27 September 2023

Female frontline: How COVID-19 is highlighting women’s leadership

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Erin Loos Cutraro* says women are on the frontlines leading us through the pandemic, and we must continue to fight to have them elected to public office.

Women lead from wherever they are, and that’s never been truer than during the COVID-19 crisis.

Women are on the frontlines.

They are the majority of critical healthcare workers, nurses, and aides.

Women make up the majority of essential but low-paid workers serving in our supermarkets.

And women, like always, are taking on the brunt of work at home to serve the needs of our children and households.

Women are leading the communal response.

The stories of resilience are countless: the little free libraries turned into little free supermarkets.

The women and girls crafting thousands upon thousands of last-line-of-defence face masks.

The female bakers and chefs, caterers and florists, small business owners, and teachers offering resources to in-need neighbours, even if it impacts their ability to sustain beyond the crisis.

And while massively underrepresented, women are also leading from elected office.

As we look to the few examples of female world leaders, this is the exact moment when we need women’s leadership more than ever in order to survive.

For all the good women across the globe are doing, our response to this crisis risks becoming a rhythm that we collectively normalise.

How long can we live in this fight-or-flight mode?

Women can’t continue cleaning up other people’s messes, we need them in places to prevent the mess from ever happening.

The women who are getting things done during this pandemic — the doctors, nurses, part-time workers, those in the gig economy — are the exact women we want and need to represent us.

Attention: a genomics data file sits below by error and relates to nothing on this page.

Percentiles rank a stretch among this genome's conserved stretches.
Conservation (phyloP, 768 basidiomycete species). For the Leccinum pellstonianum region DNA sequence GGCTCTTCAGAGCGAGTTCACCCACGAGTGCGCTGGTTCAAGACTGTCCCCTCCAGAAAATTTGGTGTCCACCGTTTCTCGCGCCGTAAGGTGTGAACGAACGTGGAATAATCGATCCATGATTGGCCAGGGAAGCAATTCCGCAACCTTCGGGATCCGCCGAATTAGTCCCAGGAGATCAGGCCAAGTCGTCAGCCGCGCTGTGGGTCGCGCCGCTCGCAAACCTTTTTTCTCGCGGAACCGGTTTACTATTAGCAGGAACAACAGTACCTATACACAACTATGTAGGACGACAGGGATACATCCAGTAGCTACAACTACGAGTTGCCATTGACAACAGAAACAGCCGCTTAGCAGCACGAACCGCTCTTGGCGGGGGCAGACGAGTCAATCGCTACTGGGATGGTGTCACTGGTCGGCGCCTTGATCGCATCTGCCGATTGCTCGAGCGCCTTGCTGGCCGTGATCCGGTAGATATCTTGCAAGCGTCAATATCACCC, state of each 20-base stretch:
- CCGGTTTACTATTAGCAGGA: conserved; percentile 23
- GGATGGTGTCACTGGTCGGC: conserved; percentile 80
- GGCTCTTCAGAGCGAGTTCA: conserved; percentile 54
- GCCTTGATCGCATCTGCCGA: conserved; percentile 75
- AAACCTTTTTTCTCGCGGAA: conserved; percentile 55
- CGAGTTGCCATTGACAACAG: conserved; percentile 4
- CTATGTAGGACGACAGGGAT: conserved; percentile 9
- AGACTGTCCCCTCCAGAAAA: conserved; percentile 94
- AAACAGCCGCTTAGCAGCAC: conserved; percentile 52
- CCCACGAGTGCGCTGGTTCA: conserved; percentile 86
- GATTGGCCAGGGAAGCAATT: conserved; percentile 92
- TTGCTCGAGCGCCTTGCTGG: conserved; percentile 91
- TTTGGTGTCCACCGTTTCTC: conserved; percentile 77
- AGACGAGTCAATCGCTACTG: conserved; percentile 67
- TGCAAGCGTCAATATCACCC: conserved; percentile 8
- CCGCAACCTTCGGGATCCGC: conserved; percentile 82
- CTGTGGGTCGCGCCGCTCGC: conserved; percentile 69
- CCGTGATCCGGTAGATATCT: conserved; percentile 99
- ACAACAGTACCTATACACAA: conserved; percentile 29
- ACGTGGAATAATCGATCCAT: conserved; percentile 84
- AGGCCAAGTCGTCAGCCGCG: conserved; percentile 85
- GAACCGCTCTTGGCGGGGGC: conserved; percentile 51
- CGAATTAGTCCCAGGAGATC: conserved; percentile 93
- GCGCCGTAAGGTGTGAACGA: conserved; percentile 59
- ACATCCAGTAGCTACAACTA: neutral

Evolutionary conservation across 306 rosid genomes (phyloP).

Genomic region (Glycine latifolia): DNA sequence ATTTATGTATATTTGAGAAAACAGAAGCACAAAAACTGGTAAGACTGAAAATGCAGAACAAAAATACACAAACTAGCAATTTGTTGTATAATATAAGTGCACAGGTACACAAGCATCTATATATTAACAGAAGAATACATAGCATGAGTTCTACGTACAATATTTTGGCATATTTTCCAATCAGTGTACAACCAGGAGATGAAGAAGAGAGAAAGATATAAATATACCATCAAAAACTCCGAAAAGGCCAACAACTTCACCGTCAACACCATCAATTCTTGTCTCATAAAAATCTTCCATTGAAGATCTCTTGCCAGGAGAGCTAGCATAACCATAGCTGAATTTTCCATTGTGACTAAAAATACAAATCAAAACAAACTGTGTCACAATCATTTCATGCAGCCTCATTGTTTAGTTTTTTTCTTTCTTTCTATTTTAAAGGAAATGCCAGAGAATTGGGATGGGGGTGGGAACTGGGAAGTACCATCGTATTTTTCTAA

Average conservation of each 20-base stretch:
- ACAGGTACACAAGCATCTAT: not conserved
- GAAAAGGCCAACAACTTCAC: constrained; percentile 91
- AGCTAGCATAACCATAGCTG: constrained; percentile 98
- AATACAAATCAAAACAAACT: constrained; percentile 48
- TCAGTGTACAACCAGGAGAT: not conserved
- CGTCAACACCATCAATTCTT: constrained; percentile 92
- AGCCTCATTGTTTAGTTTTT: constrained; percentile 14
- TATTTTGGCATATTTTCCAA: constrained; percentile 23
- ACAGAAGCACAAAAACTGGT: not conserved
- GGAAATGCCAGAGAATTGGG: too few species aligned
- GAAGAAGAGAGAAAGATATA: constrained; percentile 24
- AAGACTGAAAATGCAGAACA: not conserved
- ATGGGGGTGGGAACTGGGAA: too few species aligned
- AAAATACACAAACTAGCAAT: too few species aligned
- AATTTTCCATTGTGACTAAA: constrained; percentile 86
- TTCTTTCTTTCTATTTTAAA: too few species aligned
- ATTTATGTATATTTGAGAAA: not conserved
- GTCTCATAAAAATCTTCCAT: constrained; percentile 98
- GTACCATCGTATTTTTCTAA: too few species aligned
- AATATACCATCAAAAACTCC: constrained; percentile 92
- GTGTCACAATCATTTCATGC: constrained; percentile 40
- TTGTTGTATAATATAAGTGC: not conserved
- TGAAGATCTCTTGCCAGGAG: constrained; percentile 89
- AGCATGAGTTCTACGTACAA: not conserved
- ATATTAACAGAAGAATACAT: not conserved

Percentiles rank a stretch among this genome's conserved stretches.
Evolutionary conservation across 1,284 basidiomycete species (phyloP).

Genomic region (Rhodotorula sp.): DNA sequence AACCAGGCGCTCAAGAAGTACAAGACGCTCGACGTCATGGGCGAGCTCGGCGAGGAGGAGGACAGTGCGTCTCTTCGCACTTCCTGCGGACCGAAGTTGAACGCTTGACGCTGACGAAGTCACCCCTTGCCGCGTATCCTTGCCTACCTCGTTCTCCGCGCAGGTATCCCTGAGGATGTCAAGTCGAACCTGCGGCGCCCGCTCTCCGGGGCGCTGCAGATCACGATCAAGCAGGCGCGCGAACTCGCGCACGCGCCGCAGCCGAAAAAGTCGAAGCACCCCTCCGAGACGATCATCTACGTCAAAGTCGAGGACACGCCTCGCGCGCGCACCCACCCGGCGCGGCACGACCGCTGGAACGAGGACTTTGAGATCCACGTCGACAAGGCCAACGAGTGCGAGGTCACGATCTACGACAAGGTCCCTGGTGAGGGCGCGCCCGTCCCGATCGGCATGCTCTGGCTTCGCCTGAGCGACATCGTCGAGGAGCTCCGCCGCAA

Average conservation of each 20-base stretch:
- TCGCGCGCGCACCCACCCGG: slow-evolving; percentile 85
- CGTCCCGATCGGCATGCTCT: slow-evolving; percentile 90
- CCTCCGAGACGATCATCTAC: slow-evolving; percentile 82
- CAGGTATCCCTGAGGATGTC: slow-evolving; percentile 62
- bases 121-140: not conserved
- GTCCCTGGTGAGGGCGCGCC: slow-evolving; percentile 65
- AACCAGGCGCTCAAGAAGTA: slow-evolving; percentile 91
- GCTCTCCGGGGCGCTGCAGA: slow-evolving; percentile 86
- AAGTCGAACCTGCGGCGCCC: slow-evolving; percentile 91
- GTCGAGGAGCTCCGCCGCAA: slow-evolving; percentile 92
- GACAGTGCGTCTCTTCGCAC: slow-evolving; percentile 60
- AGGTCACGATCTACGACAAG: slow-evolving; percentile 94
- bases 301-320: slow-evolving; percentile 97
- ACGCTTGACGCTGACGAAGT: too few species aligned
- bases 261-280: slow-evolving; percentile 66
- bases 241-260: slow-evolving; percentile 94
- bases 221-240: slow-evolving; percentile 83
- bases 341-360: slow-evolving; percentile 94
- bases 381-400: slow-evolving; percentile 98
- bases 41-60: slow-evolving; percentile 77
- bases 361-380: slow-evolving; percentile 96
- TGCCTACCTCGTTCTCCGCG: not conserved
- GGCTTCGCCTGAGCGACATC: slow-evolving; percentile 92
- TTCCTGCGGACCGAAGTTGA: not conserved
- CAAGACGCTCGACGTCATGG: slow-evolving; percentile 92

Those closest to the pain — those who act in crisis and keep charging forward — understand the needs of ordinary citizens more than anyone else.

And if we don’t prioritise women’s leadership, our society will pay a price.

The research is very clear on this: Women step up to run for office when they know no-one is coming to save them.

Last month, She Should Run saw a surge of interest from women in the US stepping up to explore a run for office when it became clear that once again no woman would be at the top of the ticket.

In 2018, women ran for office in record numbers in response to Donald Trump’s 2016 election.

The COVID-19 crisis — and America’s slow and flat-footed response to it — represents another opportunity for women to harness their fury, and their competence, to lead where leadership is currently lacking.

It’s the newest opportunity for people to rally around get-it-done women candidates — in the US and elsewhere.

With COVID-19, we are at a profound crossroads.

The pandemic is highlighting and exacerbating every socio, political, and racial fault line that threatens the livelihood of millions of global citizens — particularly women, who lack true representation in rooms and halls of power at this critical time.

Building a healthy democracy cannot be put on hold while we are in survival mode.

We can’t sacrifice the micro for the macro, or the macro for the micro.

Doing so will only put us back decades in our ultimate goal to build governments that look like the people they represent.

We cannot press pause on building the political pipeline — we need more women to run for office, and we’re going to need to be organised, mobilised, and ready to run when social distancing is over.

For now, we have to lead from where we are, as we will.

Our eyes will be on our current leaders and how they are handling this crisis.

And come election time, we’ll vote on those who represent the voices we believe can best carry us forward.

But the reality is that our ballots won’t look like our communities.

If we want to build a very different future, it is at this moment that we have to recognise the incredible women who are leading in crisis in all different ways — and encourage them to run for office.

* Erin Loos Cutraro is the founder and CEO of She Should Run. She tweets at @erinlooscutraro. Her website is sheshouldrun.org.

This article first appeared at www.fastcompany.com.

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